It's hard to imagine that Salem, a city with such creativity, so rich with artisans and performers, has never had an Arts Festival before. But this is the first year for what is bound to become a fantastic tradition-- the Salem Arts Festival, planned by a great group of volunteers with Salem Main Streets, takes place June 5-7 with venues throughout downtown, including Old Town Hall. The schedule looks fantastic, but I'm particularly looking forward to soprano Rebecca Hains presenting a charming set of silly Gilbert & Sullivan arias Friday night at 8 pm. On Saturday at noon, Joey Mirabile, choreographer for Summer Theatre at Salem, offers a sneak-peak of the choreography for Footloose, at Salem State College this summer. And, he'll even teach you the dance steps! The weekend includes interactive art workshops for children, a juried exhibit, folk and jazz performances, ballet, artisan demos in a variety of boutiques across downtown. So much to do!! Check out details on their website, and plan to be in Salem for the festival, and everything else this fantastic city has to offer.
Just wondering what has been the best performance/exhibit/presentation in the arts that you've attended North of Boston. (maybe in the last 3 years or so?) My faves have included Summer Theatre at Salem's A Funny Thing Happened on the Way to the Forum last summer, with Peter Zachari as Pseudolus. (Bryan Kingsley Collins and Brianne Beatrice from Forum pictured above.) I also loved hearing Paula Robeson, perhaps the greatest living flute player today, perform with Symphony by the Sea. Of course, as I said in a previous post, I can't think of a better 4th of July than spending it listening to the Hillyer Festival Orchestra on Derby Wharf, watching fireworks over the silhouette of the Friendship. Oh! The best family event I attended was the Griffen Theatre's Christmas Carol on the Trolley, which took me and my nephews to various locations across Salem from the Crotchet's House to the graveyard of Scrooge's worst nightmare. Fabulous!! Anyways, I'd love to know what was top-notch according to you!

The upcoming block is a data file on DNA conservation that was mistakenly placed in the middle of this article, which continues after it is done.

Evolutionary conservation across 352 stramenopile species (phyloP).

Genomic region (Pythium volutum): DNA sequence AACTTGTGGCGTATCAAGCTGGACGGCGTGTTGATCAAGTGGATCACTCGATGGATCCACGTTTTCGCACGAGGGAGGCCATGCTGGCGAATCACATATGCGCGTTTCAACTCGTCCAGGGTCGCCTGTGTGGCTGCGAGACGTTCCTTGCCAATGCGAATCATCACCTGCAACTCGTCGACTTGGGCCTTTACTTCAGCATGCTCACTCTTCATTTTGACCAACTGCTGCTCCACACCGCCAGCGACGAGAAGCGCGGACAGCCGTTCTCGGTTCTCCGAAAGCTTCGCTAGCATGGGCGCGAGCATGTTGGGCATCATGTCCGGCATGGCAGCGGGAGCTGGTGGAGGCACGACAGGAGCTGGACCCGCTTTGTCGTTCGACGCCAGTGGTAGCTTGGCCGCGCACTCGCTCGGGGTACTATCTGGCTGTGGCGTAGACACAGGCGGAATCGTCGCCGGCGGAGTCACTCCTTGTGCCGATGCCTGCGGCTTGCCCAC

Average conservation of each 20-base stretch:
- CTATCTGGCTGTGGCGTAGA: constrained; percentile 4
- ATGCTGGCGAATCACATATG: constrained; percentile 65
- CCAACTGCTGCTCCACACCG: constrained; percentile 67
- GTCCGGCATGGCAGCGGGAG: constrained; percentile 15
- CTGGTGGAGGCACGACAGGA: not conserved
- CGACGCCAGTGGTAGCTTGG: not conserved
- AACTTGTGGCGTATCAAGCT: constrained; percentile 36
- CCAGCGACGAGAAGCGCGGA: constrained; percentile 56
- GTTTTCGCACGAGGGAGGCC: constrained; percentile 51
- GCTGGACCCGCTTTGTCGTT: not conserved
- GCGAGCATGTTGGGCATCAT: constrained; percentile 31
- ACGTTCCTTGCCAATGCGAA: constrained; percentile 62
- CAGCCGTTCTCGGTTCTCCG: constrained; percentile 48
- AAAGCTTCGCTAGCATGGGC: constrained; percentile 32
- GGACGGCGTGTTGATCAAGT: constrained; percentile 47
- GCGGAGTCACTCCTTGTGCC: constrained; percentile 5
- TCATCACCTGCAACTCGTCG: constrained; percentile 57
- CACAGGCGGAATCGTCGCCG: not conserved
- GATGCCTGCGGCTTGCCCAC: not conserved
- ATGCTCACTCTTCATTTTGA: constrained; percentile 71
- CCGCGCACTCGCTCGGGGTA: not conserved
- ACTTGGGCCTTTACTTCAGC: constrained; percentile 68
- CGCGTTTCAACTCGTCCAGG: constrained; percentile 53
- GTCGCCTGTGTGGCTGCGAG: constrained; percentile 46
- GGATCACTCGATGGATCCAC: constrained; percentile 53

Coming up soon, Machine 475 at Gulu Gulu on Friday May 22, 8PM. Combining electronic and acoustic rhythms with vocals, guitar, harp, sitar, digeridoo and theremin, Machine 475 are well known in the Salem and North Shore region, and are building quite a following in the Boston area. They have that futurist/retro combo sound, and it works!
-sigh- What is it about female voices in unison, singing the works of female composers, women in cloister? It feels naked-- even modern-- but the music I'm talking about is from as early as the 8th century. Maybe it's me, but I just find female monastic music mesmerizing. This performance is at the Grace Church on Essex Street in Salem, and the group is Clausura, a Boston group of vocalist and early instrumentalists who are devoted to exposing the works of these cloistered nuns from a long ago age when expressing themselves through music was forbidden. Most of their repertoire is early Italian baroque. And it happens on Mother's Day, MAy 10 at 7:30 pm-- I think I'm taking Mom to this one.
Get a preview and listen to their tracks: http://www.clausura.org/index.php
Dirk Hillyer is one of those musicians who just oozes musicality. And he oozes natural charm just as easily, a combo that makes for one fantastic pops conductor! The HFO formed in 1998, and has entertained the North Shore area with its perfect combination of light classical, big band, American standards and movie music ever since. You've probably seen them on Derby Wharf as part of the 4th of July celebration in Salem-- my favorite 4th of July experience, anywhere!
Their next performance is at Abbott Hall in Marblehead, a tribute to the Armed Forces with an "Across America" theme. Can you guess the songs from California to Virginia to Tennessee?
The concert is May 16, 7:30 pm. Tickets: 781-631-3515
Kathleen McDonald Murphy is the Director of the Center for Creative and Performing Arts at Salem State College, and an avid patron of the arts North of Boston. In addition to her college administrator position, Ms. Murphy is a freelance arts and non-profit publicist.